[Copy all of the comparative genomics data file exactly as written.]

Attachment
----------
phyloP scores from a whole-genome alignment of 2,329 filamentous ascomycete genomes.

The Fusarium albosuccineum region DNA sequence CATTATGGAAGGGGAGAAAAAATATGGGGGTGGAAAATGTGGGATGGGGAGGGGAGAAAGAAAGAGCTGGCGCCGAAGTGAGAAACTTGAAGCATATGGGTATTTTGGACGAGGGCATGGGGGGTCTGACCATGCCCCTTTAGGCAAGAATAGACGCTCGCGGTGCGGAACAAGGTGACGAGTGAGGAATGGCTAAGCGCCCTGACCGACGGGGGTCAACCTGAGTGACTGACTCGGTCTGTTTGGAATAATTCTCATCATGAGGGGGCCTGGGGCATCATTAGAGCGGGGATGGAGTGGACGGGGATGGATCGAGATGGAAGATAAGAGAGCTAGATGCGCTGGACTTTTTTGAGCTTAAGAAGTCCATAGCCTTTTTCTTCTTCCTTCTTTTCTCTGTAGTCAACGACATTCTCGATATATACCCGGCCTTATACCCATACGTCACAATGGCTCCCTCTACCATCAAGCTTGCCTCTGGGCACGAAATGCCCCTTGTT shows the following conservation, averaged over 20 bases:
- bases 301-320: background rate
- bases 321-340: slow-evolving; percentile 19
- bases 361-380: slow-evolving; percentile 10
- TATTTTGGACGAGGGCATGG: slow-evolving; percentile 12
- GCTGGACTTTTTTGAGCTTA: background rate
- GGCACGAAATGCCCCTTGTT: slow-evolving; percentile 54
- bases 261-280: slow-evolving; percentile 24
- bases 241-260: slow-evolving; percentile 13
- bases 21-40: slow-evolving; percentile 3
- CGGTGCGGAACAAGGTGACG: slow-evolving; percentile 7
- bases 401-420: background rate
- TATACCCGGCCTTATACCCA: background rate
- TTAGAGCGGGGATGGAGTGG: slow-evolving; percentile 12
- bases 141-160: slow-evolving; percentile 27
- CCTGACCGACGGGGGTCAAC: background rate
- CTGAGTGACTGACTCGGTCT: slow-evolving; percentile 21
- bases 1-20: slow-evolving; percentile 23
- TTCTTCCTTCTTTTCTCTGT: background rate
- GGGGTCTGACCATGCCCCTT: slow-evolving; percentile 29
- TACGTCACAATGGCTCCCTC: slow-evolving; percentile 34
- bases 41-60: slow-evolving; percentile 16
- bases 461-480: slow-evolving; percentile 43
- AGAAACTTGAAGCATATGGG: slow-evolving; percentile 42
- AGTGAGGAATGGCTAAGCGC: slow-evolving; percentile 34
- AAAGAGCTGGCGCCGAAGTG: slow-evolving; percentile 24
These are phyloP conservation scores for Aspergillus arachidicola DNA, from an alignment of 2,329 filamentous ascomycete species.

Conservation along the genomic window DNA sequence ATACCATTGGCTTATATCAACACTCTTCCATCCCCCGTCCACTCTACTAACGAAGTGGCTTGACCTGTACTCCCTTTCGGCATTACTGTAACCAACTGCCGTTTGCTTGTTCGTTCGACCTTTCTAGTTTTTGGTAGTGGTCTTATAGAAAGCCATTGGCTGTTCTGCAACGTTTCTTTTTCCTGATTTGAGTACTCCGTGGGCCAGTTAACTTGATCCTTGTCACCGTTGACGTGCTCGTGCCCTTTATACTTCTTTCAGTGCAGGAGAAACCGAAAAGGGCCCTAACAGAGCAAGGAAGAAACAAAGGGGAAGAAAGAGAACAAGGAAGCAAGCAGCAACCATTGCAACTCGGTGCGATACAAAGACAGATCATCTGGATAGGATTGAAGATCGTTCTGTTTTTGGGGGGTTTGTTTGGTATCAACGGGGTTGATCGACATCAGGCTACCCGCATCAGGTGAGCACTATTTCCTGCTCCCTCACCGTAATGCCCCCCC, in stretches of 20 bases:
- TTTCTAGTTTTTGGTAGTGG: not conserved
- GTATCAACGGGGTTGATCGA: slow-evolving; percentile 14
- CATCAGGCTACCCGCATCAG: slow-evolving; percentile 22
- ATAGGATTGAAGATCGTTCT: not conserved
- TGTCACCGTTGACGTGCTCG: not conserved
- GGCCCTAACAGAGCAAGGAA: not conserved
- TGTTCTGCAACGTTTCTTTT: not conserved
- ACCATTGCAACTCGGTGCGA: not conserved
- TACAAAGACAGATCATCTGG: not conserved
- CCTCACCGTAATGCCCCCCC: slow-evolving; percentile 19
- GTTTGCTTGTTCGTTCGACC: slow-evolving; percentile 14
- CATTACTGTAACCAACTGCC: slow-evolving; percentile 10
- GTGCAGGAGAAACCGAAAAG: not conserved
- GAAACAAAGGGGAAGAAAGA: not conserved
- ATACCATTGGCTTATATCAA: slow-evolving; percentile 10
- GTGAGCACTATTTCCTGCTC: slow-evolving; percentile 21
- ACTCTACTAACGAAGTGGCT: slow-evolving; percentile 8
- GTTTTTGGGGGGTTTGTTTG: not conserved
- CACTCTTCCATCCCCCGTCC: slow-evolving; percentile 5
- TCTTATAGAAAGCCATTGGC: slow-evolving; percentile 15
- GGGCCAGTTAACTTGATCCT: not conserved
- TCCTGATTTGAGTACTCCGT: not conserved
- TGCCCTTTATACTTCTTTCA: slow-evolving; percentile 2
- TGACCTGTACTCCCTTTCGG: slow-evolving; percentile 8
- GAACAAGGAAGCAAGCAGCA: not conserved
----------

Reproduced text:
phyloP scores from a whole-genome alignment of 2,329 filamentous ascomycete genomes.

The Fusarium albosuccineum region DNA sequence CATTATGGAAGGGGAGAAAAAATATGGGGGTGGAAAATGTGGGATGGGGAGGGGAGAAAGAAAGAGCTGGCGCCGAAGTGAGAAACTTGAAGCATATGGGTATTTTGGACGAGGGCATGGGGGGTCTGACCATGCCCCTTTAGGCAAGAATAGACGCTCGCGGTGCGGAACAAGGTGACGAGTGAGGAATGGCTAAGCGCCCTGACCGACGGGGGTCAACCTGAGTGACTGACTCGGTCTGTTTGGAATAATTCTCATCATGAGGGGGCCTGGGGCATCATTAGAGCGGGGATGGAGTGGACGGGGATGGATCGAGATGGAAGATAAGAGAGCTAGATGCGCTGGACTTTTTTGAGCTTAAGAAGTCCATAGCCTTTTTCTTCTTCCTTCTTTTCTCTGTAGTCAACGACATTCTCGATATATACCCGGCCTTATACCCATACGTCACAATGGCTCCCTCTACCATCAAGCTTGCCTCTGGGCACGAAATGCCCCTTGTT shows the following conservation, averaged over 20 bases:
- bases 301-320: background rate
- bases 321-340: slow-evolving; percentile 19
- bases 361-380: slow-evolving; percentile 10
- TATTTTGGACGAGGGCATGG: slow-evolving; percentile 12
- GCTGGACTTTTTTGAGCTTA: background rate
- GGCACGAAATGCCCCTTGTT: slow-evolving; percentile 54
- bases 261-280: slow-evolving; percentile 24
- bases 241-260: slow-evolving; percentile 13
- bases 21-40: slow-evolving; percentile 3
- CGGTGCGGAACAAGGTGACG: slow-evolving; percentile 7
- bases 401-420: background rate
- TATACCCGGCCTTATACCCA: background rate
- TTAGAGCGGGGATGGAGTGG: slow-evolving; percentile 12
- bases 141-160: slow-evolving; percentile 27
- CCTGACCGACGGGGGTCAAC: background rate
- CTGAGTGACTGACTCGGTCT: slow-evolving; percentile 21
- bases 1-20: slow-evolving; percentile 23
- TTCTTCCTTCTTTTCTCTGT: background rate
- GGGGTCTGACCATGCCCCTT: slow-evolving; percentile 29
- TACGTCACAATGGCTCCCTC: slow-evolving; percentile 34
- bases 41-60: slow-evolving; percentile 16
- bases 461-480: slow-evolving; percentile 43
- AGAAACTTGAAGCATATGGG: slow-evolving; percentile 42
- AGTGAGGAATGGCTAAGCGC: slow-evolving; percentile 34
- AAAGAGCTGGCGCCGAAGTG: slow-evolving; percentile 24
These are phyloP conservation scores for Aspergillus arachidicola DNA, from an alignment of 2,329 filamentous ascomycete species.

Conservation along the genomic window DNA sequence ATACCATTGGCTTATATCAACACTCTTCCATCCCCCGTCCACTCTACTAACGAAGTGGCTTGACCTGTACTCCCTTTCGGCATTACTGTAACCAACTGCCGTTTGCTTGTTCGTTCGACCTTTCTAGTTTTTGGTAGTGGTCTTATAGAAAGCCATTGGCTGTTCTGCAACGTTTCTTTTTCCTGATTTGAGTACTCCGTGGGCCAGTTAACTTGATCCTTGTCACCGTTGACGTGCTCGTGCCCTTTATACTTCTTTCAGTGCAGGAGAAACCGAAAAGGGCCCTAACAGAGCAAGGAAGAAACAAAGGGGAAGAAAGAGAACAAGGAAGCAAGCAGCAACCATTGCAACTCGGTGCGATACAAAGACAGATCATCTGGATAGGATTGAAGATCGTTCTGTTTTTGGGGGGTTTGTTTGGTATCAACGGGGTTGATCGACATCAGGCTACCCGCATCAGGTGAGCACTATTTCCTGCTCCCTCACCGTAATGCCCCCCC, in stretches of 20 bases:
- TTTCTAGTTTTTGGTAGTGG: not conserved
- GTATCAACGGGGTTGATCGA: slow-evolving; percentile 14
- CATCAGGCTACCCGCATCAG: slow-evolving; percentile 22
- ATAGGATTGAAGATCGTTCT: not conserved
- TGTCACCGTTGACGTGCTCG: not conserved
- GGCCCTAACAGAGCAAGGAA: not conserved
- TGTTCTGCAACGTTTCTTTT: not conserved
- ACCATTGCAACTCGGTGCGA: not conserved
- TACAAAGACAGATCATCTGG: not conserved
- CCTCACCGTAATGCCCCCCC: slow-evolving; percentile 19
- GTTTGCTTGTTCGTTCGACC: slow-evolving; percentile 14
- CATTACTGTAACCAACTGCC: slow-evolving; percentile 10
- GTGCAGGAGAAACCGAAAAG: not conserved
- GAAACAAAGGGGAAGAAAGA: not conserved
- ATACCATTGGCTTATATCAA: slow-evolving; percentile 10
- GTGAGCACTATTTCCTGCTC: slow-evolving; percentile 21
- ACTCTACTAACGAAGTGGCT: slow-evolving; percentile 8
- GTTTTTGGGGGGTTTGTTTG: not conserved
- CACTCTTCCATCCCCCGTCC: slow-evolving; percentile 5
- TCTTATAGAAAGCCATTGGC: slow-evolving; percentile 15
- GGGCCAGTTAACTTGATCCT: not conserved
- TCCTGATTTGAGTACTCCGT: not conserved
- TGCCCTTTATACTTCTTTCA: slow-evolving; percentile 2
- TGACCTGTACTCCCTTTCGG: slow-evolving; percentile 8
- GAACAAGGAAGCAAGCAGCA: not conserved